In a court filing (PDF) last week, a U.S. District Court judge explained that he refused to dismiss a defamation lawsuit against conservative blogger Andrew Breitbart in-part because the dismissal motion was filed much later than what the law allows.

Breitbart's initial motion to dismiss was filed April 18, 2011 -- 65 days after having been served with a complaint filed by former U.S. Department of Agriculture employee Shirley Sherrod. It was filed under the Washington, D.C. Anti-SLAPP Act, which gives journalists and other members of the public greater leverage in "strategic lawsuits against public participation" (SLAPP) which may chill free speech.

The problem is that the law only allows 45 days for an anti-SLAPP motion, meaning that, for some reason, Breitbart's attorney was 20 days late in filing.

That's not the only problem with Breitbart's motion, according to Judge Richard Leon: even if it were filed on time, the D.C. Anti-SLAPP Act, passed in 2010, only became applicable on or after March 31, 2011. Since the alleged defamation occurred in 2010, Breitbart's attorneys were not only late on their motion, they also sought to make the law retroactively applicable, which Leon outright rejected by noting that, in the law, "there is no clear legislative intent of retroactivity."

Leon's filing came at the request of a higher court that's currently weighing an appeal by Breitbart's attorneys. The U.S. Court of Appeals in Washington, D.C. last week asked Judge Leon for clarification of his July 2011 order that denied Breitbart's motion to dismiss.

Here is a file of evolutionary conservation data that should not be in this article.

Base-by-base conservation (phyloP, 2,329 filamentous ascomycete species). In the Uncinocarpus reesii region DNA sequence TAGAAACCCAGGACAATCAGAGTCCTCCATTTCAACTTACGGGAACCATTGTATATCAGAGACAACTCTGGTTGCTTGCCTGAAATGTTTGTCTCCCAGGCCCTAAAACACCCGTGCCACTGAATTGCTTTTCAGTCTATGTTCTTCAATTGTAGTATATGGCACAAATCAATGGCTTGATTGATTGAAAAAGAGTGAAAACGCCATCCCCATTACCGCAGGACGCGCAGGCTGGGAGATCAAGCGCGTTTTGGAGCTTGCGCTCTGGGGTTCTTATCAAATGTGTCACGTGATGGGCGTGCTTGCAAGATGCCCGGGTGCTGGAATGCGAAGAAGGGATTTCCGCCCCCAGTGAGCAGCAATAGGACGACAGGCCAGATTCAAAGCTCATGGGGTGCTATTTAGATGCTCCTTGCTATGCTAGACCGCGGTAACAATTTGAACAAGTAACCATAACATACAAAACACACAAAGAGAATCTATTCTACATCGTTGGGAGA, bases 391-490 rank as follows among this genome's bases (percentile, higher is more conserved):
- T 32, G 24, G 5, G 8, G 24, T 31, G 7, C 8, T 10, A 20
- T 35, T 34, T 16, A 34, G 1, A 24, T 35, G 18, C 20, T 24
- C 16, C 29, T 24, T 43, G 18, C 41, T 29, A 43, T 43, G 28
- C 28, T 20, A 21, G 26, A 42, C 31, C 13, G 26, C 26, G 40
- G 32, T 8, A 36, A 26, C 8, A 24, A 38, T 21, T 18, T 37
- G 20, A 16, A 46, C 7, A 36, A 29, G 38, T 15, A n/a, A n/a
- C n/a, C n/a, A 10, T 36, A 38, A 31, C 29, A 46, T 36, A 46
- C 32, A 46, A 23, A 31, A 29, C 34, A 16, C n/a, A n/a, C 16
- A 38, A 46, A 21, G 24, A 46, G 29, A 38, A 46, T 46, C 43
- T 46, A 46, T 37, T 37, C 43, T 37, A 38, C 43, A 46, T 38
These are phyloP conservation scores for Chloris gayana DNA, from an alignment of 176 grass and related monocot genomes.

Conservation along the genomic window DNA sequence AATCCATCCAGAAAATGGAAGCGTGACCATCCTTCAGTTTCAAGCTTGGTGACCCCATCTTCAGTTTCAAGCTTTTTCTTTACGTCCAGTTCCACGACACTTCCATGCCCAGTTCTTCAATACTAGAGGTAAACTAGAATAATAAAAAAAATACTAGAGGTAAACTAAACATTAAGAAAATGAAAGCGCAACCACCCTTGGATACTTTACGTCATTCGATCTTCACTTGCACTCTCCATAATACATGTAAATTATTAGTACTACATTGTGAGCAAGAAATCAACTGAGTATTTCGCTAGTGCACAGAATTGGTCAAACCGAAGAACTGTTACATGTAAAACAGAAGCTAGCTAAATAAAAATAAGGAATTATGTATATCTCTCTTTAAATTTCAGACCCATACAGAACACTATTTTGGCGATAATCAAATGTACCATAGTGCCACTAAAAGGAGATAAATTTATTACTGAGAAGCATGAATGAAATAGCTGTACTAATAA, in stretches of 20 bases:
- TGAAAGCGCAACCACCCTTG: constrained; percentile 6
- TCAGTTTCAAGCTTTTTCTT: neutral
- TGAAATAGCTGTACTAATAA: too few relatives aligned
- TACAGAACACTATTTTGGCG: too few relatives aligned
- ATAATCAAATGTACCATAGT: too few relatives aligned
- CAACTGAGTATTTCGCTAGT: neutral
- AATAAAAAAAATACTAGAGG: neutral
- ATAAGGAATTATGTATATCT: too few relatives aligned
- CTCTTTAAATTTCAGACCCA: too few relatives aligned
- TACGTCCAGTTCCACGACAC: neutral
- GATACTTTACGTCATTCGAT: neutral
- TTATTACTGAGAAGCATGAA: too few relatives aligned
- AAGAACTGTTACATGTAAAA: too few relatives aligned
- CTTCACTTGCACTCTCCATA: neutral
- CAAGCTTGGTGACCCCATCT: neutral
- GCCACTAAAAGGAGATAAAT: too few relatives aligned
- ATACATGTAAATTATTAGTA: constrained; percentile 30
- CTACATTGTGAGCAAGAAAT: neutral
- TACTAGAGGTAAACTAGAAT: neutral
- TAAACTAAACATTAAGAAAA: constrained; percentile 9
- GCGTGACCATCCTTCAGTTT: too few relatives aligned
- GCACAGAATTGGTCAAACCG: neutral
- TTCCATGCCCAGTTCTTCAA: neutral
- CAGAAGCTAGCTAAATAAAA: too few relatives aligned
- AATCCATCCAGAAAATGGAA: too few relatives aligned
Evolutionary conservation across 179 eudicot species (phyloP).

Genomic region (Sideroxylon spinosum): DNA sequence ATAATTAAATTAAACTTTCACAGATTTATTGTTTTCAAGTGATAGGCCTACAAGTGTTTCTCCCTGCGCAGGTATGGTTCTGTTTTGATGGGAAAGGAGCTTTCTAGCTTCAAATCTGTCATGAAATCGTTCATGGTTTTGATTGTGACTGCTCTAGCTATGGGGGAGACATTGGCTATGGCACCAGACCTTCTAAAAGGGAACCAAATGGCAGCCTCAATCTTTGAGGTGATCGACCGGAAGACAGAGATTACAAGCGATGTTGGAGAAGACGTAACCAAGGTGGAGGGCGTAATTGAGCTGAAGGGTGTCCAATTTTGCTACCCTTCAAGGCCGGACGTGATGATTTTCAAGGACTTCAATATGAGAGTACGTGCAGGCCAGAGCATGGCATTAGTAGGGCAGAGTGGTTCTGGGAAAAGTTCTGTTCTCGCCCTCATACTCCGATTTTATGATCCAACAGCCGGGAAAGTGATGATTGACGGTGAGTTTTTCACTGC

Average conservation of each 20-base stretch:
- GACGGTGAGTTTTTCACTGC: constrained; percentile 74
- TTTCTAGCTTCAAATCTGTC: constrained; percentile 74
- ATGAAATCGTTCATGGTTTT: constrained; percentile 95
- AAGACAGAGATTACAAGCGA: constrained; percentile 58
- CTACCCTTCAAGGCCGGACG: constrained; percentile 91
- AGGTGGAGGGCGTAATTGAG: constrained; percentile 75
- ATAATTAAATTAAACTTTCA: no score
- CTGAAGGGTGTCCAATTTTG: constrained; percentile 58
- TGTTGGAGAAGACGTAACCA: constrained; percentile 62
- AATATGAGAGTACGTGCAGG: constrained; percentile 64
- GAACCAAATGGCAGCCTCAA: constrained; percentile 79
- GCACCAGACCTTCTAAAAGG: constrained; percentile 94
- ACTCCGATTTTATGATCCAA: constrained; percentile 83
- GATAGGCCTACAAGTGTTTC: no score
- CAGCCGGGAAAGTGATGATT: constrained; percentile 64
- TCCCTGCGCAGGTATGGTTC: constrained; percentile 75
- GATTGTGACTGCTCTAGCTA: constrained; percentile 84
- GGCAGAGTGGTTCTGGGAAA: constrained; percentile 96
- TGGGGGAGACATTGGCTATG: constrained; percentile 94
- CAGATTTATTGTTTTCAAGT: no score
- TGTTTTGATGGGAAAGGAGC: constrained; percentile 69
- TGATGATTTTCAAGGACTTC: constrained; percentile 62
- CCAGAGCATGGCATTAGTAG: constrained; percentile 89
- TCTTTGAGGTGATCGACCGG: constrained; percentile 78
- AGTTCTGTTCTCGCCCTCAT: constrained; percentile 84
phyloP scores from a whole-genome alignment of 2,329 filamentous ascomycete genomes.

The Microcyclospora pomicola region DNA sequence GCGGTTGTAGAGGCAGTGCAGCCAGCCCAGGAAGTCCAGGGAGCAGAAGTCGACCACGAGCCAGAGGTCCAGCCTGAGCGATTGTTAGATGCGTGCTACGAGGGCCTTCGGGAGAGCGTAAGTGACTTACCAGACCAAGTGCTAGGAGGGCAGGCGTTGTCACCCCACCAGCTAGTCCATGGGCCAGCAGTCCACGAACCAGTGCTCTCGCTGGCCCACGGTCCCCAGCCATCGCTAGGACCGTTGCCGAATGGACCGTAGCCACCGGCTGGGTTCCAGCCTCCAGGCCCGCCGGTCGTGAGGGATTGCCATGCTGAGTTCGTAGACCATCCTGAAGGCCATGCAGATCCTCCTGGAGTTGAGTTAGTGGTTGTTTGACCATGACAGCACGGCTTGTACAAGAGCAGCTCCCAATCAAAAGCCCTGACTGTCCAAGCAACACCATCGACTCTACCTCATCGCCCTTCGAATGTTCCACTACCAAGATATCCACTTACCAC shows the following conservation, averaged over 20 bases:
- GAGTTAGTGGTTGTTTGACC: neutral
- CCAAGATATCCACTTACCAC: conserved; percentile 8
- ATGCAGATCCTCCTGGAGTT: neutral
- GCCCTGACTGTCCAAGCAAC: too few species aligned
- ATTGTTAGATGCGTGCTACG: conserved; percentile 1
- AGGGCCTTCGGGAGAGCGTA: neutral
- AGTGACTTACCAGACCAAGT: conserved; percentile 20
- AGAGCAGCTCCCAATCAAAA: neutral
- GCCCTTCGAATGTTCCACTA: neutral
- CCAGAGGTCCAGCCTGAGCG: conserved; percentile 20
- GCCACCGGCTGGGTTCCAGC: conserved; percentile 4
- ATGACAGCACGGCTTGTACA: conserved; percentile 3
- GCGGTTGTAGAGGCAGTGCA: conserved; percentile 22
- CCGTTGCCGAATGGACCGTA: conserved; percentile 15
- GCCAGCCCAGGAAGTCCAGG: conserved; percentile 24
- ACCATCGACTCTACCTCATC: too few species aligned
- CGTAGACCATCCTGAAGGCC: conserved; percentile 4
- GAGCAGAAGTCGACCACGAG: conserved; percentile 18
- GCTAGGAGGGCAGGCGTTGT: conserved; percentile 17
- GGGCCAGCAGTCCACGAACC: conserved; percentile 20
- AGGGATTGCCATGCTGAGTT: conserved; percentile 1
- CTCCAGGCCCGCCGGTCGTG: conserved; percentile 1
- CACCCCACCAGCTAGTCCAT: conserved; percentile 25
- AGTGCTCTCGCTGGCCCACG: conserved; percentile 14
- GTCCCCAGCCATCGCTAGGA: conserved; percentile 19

Sherrod's complaint alleges that Breitbart, colleague Larry O'Connor and another unknown person defamed her by deceptively editing video to give the impression that she favored African-American farmers over white farmers in dolling out government aid.

Sherrod, whose father was killed by a white farmer when she was a little girl, was actually speaking about overcoming prejudice to bridge a perceived racial divide, which was not reflected by the two-and-a-half minute edit of her 46-minute speech published on one of Breitbart's websites. Soon after the video was published, Sherrod was ordered to submit her resignation, but once it became clear that Breitbart's video was not truthful, the government offered to re-hire her in a better paying job.

Sherrod declined the government's offer, saying she would rather take matters into her own hands to ensure that Breitbart's websites are shut down for good.

"I don’t see how that [site] helps us at a time when we ... should be looking at how we can make space for all of us in this country so that we could all live and work together," she told CNN in 2010. "He's doing more to divide us."

Reached by Raw Story, both Breitbart and his attorney, Eric Kuwana, refused to comment on this story. A message left for Thomas Clare, Sherrod's lead counsel, went unreturned.

The higher court has not yet made a decision on Breitbart's appeal, and the case remains on hold until they do.

(H/T: Legal Times)